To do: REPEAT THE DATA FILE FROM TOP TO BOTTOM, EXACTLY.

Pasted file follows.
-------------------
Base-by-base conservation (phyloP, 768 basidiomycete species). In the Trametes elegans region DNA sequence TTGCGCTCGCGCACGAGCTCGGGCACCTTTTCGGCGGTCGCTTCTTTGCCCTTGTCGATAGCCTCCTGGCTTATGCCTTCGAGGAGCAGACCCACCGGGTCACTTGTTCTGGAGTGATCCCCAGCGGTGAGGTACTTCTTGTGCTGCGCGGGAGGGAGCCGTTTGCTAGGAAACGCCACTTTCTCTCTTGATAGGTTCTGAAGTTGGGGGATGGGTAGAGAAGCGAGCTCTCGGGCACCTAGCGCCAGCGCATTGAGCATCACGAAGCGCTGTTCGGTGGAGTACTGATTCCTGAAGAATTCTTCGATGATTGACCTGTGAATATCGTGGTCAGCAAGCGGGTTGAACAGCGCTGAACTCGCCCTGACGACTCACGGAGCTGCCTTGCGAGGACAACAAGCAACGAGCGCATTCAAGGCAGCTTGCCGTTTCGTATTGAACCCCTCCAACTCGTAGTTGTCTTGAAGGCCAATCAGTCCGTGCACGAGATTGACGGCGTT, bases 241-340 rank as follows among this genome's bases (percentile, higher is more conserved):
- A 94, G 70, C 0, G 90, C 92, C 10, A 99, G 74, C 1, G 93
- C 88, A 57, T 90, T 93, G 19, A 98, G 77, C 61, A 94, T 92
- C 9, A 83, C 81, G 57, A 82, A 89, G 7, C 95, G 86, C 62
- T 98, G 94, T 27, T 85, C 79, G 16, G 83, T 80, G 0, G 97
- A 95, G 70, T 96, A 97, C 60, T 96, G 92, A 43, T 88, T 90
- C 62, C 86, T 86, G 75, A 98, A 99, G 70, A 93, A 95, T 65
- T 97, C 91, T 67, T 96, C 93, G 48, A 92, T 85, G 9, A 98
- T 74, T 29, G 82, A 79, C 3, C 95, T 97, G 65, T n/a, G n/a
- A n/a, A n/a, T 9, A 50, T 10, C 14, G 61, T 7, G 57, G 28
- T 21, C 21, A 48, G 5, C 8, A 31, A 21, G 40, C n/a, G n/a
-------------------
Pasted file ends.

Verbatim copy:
Base-by-base conservation (phyloP, 768 basidiomycete species). In the Trametes elegans region DNA sequence TTGCGCTCGCGCACGAGCTCGGGCACCTTTTCGGCGGTCGCTTCTTTGCCCTTGTCGATAGCCTCCTGGCTTATGCCTTCGAGGAGCAGACCCACCGGGTCACTTGTTCTGGAGTGATCCCCAGCGGTGAGGTACTTCTTGTGCTGCGCGGGAGGGAGCCGTTTGCTAGGAAACGCCACTTTCTCTCTTGATAGGTTCTGAAGTTGGGGGATGGGTAGAGAAGCGAGCTCTCGGGCACCTAGCGCCAGCGCATTGAGCATCACGAAGCGCTGTTCGGTGGAGTACTGATTCCTGAAGAATTCTTCGATGATTGACCTGTGAATATCGTGGTCAGCAAGCGGGTTGAACAGCGCTGAACTCGCCCTGACGACTCACGGAGCTGCCTTGCGAGGACAACAAGCAACGAGCGCATTCAAGGCAGCTTGCCGTTTCGTATTGAACCCCTCCAACTCGTAGTTGTCTTGAAGGCCAATCAGTCCGTGCACGAGATTGACGGCGTT, bases 241-340 rank as follows among this genome's bases (percentile, higher is more conserved):
- A 94, G 70, C 0, G 90, C 92, C 10, A 99, G 74, C 1, G 93
- C 88, A 57, T 90, T 93, G 19, A 98, G 77, C 61, A 94, T 92
- C 9, A 83, C 81, G 57, A 82, A 89, G 7, C 95, G 86, C 62
- T 98, G 94, T 27, T 85, C 79, G 16, G 83, T 80, G 0, G 97
- A 95, G 70, T 96, A 97, C 60, T 96, G 92, A 43, T 88, T 90
- C 62, C 86, T 86, G 75, A 98, A 99, G 70, A 93, A 95, T 65
- T 97, C 91, T 67, T 96, C 93, G 48, A 92, T 85, G 9, A 98
- T 74, T 29, G 82, A 79, C 3, C 95, T 97, G 65, T n/a, G n/a
- A n/a, A n/a, T 9, A 50, T 10, C 14, G 61, T 7, G 57, G 28
- T 21, C 21, A 48, G 5, C 8, A 31, A 21, G 40, C n/a, G n/a